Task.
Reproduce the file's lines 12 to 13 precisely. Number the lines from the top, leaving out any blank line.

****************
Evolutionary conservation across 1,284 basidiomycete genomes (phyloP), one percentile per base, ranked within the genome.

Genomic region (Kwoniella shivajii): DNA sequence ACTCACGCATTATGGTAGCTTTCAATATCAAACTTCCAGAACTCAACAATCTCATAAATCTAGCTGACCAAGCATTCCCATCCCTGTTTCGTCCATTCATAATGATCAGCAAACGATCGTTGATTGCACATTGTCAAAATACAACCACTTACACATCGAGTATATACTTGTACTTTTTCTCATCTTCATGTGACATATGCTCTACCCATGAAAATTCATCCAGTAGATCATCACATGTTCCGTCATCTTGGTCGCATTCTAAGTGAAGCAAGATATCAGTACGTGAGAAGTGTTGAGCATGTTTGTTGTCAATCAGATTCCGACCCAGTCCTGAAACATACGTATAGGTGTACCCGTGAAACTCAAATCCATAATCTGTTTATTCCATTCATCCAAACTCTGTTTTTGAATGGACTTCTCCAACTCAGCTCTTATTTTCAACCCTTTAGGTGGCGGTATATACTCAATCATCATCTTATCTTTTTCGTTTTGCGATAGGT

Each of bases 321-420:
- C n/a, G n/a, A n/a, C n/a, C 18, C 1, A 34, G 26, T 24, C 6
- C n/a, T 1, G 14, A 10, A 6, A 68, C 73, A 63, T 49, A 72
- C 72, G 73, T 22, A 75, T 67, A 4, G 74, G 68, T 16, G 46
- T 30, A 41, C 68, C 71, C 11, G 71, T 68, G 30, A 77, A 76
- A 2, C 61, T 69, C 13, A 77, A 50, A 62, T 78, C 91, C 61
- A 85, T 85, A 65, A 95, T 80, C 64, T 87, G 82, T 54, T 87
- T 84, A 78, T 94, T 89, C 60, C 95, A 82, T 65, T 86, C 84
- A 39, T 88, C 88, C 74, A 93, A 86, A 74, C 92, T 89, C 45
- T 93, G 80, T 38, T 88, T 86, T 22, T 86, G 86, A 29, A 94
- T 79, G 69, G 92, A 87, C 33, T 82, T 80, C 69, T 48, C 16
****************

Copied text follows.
- T 93, G 80, T 38, T 88, T 86, T 22, T 86, G 86, A 29, A 94
- T 79, G 69, G 92, A 87, C 33, T 82, T 80, C 69, T 48, C 16